More than 11 years ago, our government enacted the No Child Left Behind law, a reauthorized version of the Elementary and Secondary Education Act that increased focus on standards and assessments and required each state to set annual targets for student performance. This law has since helped the country’s education system by serving a critical purpose in raising awareness, setting high expectations for all and driving states to meet those expectations for every student. However, our ability to best serve all students has evolved over the past decade. As a result, the law is now outdated and is no longer assisting states on the way to improving their systems.
Recognizing this issue, the U.S. Department of Education approved the proposals of 34 states and the District of Columbia to adopt new accountability systems that are replacing the antiquated provisions of NCLB. On Thursday, states will testify about these changes at the Senate Health, Education, Labor and Pensions Committee hearing “No Child Left Behind: Early Lessons From State Flexibility Waivers.” While these waivers have provided the flexibility states need to advance changes focused on delivering real accountability to all students and teachers, we need Congress to reauthorize an improved ESEA based on the strong state waiver plans.
There is no argument that our shared ultimate goal should continue to be academic excellence for all students, but the way each state supports its schools on the way to excellence may vary. States have shown significant innovative leadership with approaches to waivers, raising the bar above the limitations of NCLB. Kentucky, for example, which is testifying at Thursday’s hearing, has adopted a new model linking assessments that allows determinations of whether students are on track for college and career readiness beginning in third grade, taking into account both achievement and growth, among other considerations. Furthermore, Kentucky has moved beyond a focus on reading and mathematics to incorporate additional measures indicating college and career readiness, including science, social studies and writing. Now, the schools in Kentucky are being judged on a more complete set of measures.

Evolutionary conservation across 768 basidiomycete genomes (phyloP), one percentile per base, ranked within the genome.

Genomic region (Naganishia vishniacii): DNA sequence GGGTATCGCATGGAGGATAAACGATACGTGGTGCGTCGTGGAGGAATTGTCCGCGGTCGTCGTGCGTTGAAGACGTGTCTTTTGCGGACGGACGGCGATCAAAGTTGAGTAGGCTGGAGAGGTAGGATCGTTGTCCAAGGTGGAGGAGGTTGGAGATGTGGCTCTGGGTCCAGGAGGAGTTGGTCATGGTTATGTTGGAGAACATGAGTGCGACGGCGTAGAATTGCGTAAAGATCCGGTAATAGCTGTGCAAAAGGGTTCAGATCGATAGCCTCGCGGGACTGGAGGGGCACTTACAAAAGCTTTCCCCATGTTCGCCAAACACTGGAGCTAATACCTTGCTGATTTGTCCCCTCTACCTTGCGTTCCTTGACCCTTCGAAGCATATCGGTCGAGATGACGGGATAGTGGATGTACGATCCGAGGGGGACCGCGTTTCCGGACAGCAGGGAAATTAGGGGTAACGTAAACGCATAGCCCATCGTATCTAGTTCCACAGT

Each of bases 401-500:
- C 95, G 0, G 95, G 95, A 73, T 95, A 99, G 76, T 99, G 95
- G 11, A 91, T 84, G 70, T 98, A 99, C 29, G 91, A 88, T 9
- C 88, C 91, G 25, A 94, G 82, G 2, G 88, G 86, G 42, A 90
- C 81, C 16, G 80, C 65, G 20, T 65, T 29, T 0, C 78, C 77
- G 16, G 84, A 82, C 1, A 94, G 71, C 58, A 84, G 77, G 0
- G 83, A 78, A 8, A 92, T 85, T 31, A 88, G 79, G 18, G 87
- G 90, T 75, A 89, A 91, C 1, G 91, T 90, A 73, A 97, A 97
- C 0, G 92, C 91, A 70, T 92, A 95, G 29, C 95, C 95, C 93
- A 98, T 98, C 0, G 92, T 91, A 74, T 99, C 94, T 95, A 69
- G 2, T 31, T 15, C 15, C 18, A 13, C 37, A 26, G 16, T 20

Motivated by a strong sense of urgency to accelerate all students’ progress, New York, which also is testifying at the hearing, has anchored its standards, accountability and educator evaluation systems in college and career-readiness, similar to Kentucky, to reach this goal. New York’s waiver provides an opportunity to align federal funds and requirements with the work New York had already started in the state allowing for a single system that holds schools and districts to a higher standard and provides a tiered system of supports and interventions based on needs. In New York, the state is now clearer about its goals, and when schools are not meeting the goals, the state is intervening.
States across the country, like New York and Kentucky, are committed to changes, and the goals they have set forth in their ESEA flexibility requests are critical steps on the road to preparing all students for success. They recognize the achievement gaps and are deeply committed to solving these problems by demonstrating state leadership in education changes. State education chiefs believe that federal law needs to set high goals while allowing states the flexibility to determine how best to reach those goals.
Terri Henderson, 6, center, whose mother is El Salvador, attends a rally with members of Congress at Union Station's Columbus Circle to announce the Restore Opportunity, Strengthen, and Improve the Economy (ROSIE) Act on July 29, 2014. The legislation provides incentives for government contractors to pay a living wage and other benefits that would help low-income workers.